Yes, you read that right! There will be a Team Hilltop Cloud in this years Spinzilla.
I was talked in to it by the Handspinning News UK team who were pretty keen to get another team based in the UK.
Spinzilla is a global event, similar in many ways to the Tour de Fleece, but where as the Tour is a chilled out, just try to spin every day challenge, Spinzilla is a little more hardcore! This time you do have to record the yardage you spin, and there is an element of friendly competition. It runs from October 3rd- October 9th.
The team itself is made up of 25 spinners, and the only way to sign up is via the Spinzilla website from September 1st. Registration opens at 10am EDT, which I am assured is 3pm UK time. Once the spaces have been filled then that's it, and it's not a process I have any control over, so please don't send me any messages asking to be on the team. The link to register will be here when registration goes live. It costs $10 and all money raised goes to the Needle Arts Mentoring Programme.
I'm not going to be competing directly myself, but I will be cheering you all along, and am being aided by an assistant who is going to be spinning along with you. The team thread on Ravelry can be found here, you're welcome to come and start chatting with us before registration starts. Officially we're based in the UK, but spinners from anywhere in the world are welcome to join us.
As a special Spinzilla celebration I've created a special Bach Pack colour way that I'm calling Shetland. It's roughly based around the colours of the islands, crystal clear sea, stormy skies, moorland grasses, and the red of agricultural buildings.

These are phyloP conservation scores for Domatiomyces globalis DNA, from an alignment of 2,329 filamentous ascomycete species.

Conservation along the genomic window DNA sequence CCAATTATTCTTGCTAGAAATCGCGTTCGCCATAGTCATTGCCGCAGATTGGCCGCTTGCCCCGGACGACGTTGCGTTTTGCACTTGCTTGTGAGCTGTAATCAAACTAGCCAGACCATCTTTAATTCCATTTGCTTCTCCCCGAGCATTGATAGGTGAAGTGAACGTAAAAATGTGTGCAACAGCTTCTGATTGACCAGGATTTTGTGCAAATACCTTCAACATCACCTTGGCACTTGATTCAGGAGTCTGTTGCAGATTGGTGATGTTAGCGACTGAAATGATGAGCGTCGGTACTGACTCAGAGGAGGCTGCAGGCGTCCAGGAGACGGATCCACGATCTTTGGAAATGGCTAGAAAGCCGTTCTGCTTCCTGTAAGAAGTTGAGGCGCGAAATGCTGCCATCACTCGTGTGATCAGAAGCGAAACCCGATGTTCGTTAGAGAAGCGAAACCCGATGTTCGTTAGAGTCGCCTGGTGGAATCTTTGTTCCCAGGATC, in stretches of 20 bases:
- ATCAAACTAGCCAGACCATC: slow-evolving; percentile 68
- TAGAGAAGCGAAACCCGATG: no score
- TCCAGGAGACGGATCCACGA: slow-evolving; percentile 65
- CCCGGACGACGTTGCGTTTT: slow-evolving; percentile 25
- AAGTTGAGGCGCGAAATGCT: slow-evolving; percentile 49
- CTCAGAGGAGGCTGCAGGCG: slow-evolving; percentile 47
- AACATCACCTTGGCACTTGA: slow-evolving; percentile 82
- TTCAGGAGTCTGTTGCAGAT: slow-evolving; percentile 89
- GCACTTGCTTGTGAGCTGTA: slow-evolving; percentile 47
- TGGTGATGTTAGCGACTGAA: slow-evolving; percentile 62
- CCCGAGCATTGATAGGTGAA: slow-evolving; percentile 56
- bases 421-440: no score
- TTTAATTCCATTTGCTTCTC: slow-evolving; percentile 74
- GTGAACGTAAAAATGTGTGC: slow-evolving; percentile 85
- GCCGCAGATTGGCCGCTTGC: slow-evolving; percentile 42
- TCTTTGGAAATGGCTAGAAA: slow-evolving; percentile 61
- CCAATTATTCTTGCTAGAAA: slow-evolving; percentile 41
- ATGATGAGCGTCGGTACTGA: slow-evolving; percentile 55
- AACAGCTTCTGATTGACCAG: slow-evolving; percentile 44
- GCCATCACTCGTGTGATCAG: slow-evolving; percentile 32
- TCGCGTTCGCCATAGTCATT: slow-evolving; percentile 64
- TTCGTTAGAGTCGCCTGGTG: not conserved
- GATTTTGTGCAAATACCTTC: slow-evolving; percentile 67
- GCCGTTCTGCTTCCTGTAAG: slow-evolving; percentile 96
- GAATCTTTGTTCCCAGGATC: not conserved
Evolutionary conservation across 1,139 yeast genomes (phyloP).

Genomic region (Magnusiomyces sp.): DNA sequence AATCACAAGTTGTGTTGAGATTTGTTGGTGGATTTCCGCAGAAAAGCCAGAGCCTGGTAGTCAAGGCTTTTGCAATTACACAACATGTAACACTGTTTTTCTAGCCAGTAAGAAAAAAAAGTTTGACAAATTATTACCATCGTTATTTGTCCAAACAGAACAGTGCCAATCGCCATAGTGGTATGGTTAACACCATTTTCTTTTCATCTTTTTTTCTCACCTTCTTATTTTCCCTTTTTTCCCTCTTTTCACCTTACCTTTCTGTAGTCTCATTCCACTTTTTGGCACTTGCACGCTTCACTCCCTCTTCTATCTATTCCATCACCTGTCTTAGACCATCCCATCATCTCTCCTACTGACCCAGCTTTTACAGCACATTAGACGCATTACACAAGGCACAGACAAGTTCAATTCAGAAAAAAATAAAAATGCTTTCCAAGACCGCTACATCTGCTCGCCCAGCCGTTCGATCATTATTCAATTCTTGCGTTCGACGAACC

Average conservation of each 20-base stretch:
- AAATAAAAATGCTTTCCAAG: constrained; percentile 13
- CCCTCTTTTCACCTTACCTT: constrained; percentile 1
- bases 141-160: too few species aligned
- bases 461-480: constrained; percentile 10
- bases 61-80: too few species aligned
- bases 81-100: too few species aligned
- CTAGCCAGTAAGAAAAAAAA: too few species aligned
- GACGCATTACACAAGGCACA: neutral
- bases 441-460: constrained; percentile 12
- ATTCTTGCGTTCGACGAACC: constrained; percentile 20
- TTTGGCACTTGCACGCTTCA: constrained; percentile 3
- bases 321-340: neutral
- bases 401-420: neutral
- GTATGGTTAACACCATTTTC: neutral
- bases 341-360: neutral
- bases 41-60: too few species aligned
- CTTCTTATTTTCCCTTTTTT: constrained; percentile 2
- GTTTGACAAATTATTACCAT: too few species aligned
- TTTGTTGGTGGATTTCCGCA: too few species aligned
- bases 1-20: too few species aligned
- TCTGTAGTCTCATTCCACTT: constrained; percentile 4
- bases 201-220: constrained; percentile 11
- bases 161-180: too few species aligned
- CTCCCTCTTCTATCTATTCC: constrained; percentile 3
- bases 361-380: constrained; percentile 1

It's not available yet as I only dyed the first batch today, but here's a little clip of me working through the colour creation. Many Spinzilla spinners choose to use fleece (though not all), so I wanted to create something that was a bit of a break from miles of natural coloured singles. It will be available on the Superfine Shetland base only. This will be a limited edition colour way, but will be available for anyone to buy, you don't have to be a Team Hilltop Cloud team member to get your hands on one. I'll be announcing when they're available via the shop mailing list.
My job takes me to lots of different parts of the country, but I rarely get chance to stop and see them. This time with the long drive up to Scotland I decided that I was going to take a couple of days off on either side and actually go and see some touristy sights.
I stayed overnight with my brother in Sheffield, so headed north up the M1, and then carried on up the A1, I love Northumbria, and wanted a break from motorway driving. I stopped off for lunch in Whitley Bay, just north of South Shields, and had a lovely time scrambling on the rocks, and laughing at this labrador bouncing around in this pool.
On a very grey morning I stopped off in Falkirk to see The Kelpies. They're even more stunning in person, and I imagine the sensation of going underneath them in a boat must be completely surreal.
Then it was up to the Highlands for my workshop. Not a huge amount of time for anything but work, but a couple of people in the guild recommended I look out one of the ancient stone circles a couple of miles away. Easter Aquhorthies is a recumbent stone circle from the Neolithic period, and is pretty impressive.
Leaden Skies were a feature of my time away, though I had it lucky in comparison to home where they had nearly 15cm of rain over the course of 3 days.
My last stop on the way home was New Lanark, a place that I have driven past so many times, but never been able to stop! It's a lovely place, a very nice balance between a living community (people still live in many of the mill cottages), but also educating people about the past. Though I suspect I would have felt differently if I wasn't visiting on a Monday after the Scottish schools had gone back. It's less of a textile historical site, and focuses more on Robert Owen. He was a socialist utopian, who believe in all sorts of crazy things like children going to school and not working, clean decent quality housing for his employees and an 8 hour working day. He was also one of the founders of the co-operative movement. A real reformer when the dark satanic mills were at their height.